How to Clean and Care for Leather Shoes, Boots, Holdalls and Jackets

While leather is universally known for its opulence, it can be split out into various categories depending on its cut, grade, and finish. Each type of leather has a unique texture and properties that require slightly different care.


Some of the most popular types of leather are:

Napa leather

Napa is a soft, smooth, full-grain leather. Often considered to be one of the purest forms of leather, napa undergoes less processing than other variations. This means that it retains a lot of its original grain and texture – as well as some slight water resistance.

This water resistance can be improved with a special wax coating to add a sheen to its appearance and increase its durability. Napa is one of the more expensive types of leather and its supple, lightweight texture lends itself beautifully to a range of handbags, shoes, accessories, luggage, and garments.

Nubuck leather

Nubuck leather is another full-grain leather, except the tougher grain has been sanded or milled down to create a silky, soft and velvety finish. Buffing the grain in this way produces a short nap – the micro hairs on the surface of an animal skin – which gives nubuck a striking resemblance to suede.

Nubuck’s fuzzy texture is often used for crafting jackets, accessories, and footwear thanks to its comfortable touch.


Suede is a soft leather, like nubuck, that has a velvety surface. The material is sanded down to leave a short nap of hair, which is why it’s easy to confuse the two types of leather as they undergo a similar process. The difference lies in the way that suede is made from split-grain leather. This is when an animal hide is split into several thinner layers before being processed.

As such, suede is often less expensive and more pliable than nubuck, making it easier to craft into a selection of everyday garments and accessories. It’s not uncommon to find jackets, shirts, dresses, shoes, and handbags fashioned out of suede. The downside is that it can accumulate dirt extremely easily and can be difficult to clean.

Waxed leather

Waxed leather is also known as oil leather or pull-up leather and, as the name suggests, benefits from a coating of oil or wax to strengthen the surface of the fabric. This coating improves leather’s natural water resistance and durability, ensuring that your favourite items last longer.

An oil or wax coating not only maximises leather’s durability, but it can also add a coloured sheen to the material which appears glossy when it catches the light.

Saffiano leather

Saffiano leather is a full-grain leather with a notable cross-hatch pattern for which it is known. Saffiano gets its finish from a wax coating that’s applied to the surface of the leather, which is then finished by the ‘stamping’ method. This involves heating up the leather to loosen up the fibres, before a specialist machine presses the signature etched texture into the surface of the fabric.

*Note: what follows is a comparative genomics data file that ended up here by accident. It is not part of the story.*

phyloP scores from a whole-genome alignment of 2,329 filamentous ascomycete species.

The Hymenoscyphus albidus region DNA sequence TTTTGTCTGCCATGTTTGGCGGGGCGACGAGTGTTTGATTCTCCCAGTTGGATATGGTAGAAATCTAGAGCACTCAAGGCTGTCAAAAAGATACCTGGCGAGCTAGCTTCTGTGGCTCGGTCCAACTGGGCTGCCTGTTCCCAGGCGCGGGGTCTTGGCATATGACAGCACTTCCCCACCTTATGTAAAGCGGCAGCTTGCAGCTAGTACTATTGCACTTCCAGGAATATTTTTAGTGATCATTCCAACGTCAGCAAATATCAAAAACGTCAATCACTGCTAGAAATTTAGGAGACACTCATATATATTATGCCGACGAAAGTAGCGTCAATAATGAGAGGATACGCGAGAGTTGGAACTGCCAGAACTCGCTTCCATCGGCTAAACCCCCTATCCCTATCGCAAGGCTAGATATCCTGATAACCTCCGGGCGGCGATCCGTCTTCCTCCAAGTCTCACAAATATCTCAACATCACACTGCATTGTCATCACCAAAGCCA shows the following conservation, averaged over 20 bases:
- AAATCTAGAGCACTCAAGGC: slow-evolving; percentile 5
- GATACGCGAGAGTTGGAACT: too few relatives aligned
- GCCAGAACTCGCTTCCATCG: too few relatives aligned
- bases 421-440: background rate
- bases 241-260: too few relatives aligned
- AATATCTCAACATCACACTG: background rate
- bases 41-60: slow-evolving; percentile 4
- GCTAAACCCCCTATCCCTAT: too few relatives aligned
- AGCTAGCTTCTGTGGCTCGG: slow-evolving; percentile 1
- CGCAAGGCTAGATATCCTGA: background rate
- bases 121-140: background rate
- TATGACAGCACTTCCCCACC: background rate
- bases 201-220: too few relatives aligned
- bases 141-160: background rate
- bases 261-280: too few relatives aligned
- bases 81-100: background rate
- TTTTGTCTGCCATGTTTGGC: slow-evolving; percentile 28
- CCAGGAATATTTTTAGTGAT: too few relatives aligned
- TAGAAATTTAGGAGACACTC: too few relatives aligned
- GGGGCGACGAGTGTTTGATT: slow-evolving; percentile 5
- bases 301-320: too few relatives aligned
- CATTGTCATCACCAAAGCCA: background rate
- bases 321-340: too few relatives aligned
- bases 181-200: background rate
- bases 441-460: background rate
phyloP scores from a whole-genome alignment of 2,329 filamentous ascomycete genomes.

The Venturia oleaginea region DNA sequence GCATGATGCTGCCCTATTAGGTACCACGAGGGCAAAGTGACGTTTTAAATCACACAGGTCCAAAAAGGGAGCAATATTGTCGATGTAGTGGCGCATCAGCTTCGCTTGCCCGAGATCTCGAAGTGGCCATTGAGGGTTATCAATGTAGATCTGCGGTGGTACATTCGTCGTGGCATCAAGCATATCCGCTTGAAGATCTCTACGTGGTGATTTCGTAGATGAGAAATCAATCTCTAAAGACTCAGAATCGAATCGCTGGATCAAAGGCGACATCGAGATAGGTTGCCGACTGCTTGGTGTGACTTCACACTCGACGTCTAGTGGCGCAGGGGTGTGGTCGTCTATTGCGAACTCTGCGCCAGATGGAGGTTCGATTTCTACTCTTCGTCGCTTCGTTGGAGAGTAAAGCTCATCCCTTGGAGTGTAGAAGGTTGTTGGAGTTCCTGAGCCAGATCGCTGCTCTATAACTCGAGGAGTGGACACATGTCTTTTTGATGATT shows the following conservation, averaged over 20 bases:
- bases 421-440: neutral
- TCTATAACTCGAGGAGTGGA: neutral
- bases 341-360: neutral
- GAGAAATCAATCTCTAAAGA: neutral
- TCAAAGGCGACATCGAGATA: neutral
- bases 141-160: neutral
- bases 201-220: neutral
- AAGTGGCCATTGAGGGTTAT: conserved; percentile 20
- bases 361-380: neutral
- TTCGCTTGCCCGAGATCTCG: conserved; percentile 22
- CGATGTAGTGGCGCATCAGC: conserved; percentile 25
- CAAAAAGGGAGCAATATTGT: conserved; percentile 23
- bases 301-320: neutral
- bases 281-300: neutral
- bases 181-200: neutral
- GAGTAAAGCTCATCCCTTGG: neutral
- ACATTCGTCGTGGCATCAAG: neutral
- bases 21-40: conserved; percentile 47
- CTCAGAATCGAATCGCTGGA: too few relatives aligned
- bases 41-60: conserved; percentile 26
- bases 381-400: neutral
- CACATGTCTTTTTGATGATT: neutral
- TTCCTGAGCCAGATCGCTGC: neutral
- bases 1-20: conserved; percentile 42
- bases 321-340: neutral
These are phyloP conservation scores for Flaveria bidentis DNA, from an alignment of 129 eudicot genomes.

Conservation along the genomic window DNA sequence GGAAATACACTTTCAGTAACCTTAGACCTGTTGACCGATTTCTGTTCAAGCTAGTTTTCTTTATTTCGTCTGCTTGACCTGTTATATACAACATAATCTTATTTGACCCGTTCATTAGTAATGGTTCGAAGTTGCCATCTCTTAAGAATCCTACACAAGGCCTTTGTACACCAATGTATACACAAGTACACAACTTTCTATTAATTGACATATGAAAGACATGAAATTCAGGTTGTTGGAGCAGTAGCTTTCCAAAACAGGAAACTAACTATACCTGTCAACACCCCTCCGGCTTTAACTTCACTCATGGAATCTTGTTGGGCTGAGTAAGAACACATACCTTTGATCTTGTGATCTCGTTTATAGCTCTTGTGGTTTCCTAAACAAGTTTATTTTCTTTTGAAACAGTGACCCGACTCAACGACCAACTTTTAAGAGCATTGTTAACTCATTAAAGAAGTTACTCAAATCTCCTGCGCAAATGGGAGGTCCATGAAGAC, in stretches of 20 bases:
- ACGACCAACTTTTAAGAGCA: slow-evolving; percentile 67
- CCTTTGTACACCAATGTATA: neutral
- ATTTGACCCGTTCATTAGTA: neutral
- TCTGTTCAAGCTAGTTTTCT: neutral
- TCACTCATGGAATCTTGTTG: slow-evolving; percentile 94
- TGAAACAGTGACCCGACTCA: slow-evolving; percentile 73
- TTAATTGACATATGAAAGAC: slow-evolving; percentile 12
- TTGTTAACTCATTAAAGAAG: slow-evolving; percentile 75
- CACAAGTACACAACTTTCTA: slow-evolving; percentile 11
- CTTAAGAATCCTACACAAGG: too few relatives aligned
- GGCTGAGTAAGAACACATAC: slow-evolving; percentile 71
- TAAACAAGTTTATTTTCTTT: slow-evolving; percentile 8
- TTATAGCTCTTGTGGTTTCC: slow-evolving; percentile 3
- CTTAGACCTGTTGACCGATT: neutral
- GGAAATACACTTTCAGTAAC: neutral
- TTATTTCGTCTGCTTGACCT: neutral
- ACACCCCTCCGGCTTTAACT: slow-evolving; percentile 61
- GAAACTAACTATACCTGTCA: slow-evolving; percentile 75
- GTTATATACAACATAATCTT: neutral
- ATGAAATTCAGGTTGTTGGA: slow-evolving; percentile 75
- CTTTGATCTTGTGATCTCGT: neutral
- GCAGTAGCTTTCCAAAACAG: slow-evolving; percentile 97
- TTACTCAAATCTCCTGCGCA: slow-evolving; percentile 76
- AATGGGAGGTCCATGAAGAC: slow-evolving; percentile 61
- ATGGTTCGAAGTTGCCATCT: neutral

This process transforms the material into one of the most durable and long-lasting types of leather; the wax coating offers scratch and water-resistant properties, making Saffiano one of the most easy-to-maintain leathers.


Storing Leather Clothes

One of the most important things that you need to do when you own leather clothes is to store them properly. You can’t just let your leather garments sit in a pile of clothes in your room because they’ll start to get all wrinkled and worn out quickly.

Knowing how to reduce damage to your leather clothing is key. Correct storage can go a long way in keeping leather garments premium for longer. They should always be hung in order to prevent creasing, which can create irreversible damage.

When storing your leather garments, make sure that you put them inside a breathable garment bag or a garment box. This will prevent your clothes from getting wrinkled and it’ll also keep your clothes clean.

If your garment bag doesn’t have a breathable lining, your clothes will get stale and it’ll also get dirty real quick because there won’t be any air circulating in the bag. When storing your clothes, make sure that you put them inside a place that doesn’t have too much moisture. Too much moisture can damage your clothes and can even rust your zippers or other metal parts of your clothes.

Sunlight can also cause the colour to irreparably fade, so ensuring the leather is kept in a dark place is the best way to prevent this. If you have open storage or just want to be extra safe, use a garment bag to protect the leather from the summer sun.

Store away from any heat sources. Be mindful that your leather items are kept away from other sources of heat. They can put strain on the material and cause it to fade, warp, or even crack. If they require drying out before storing away, leave them out to air dry naturally.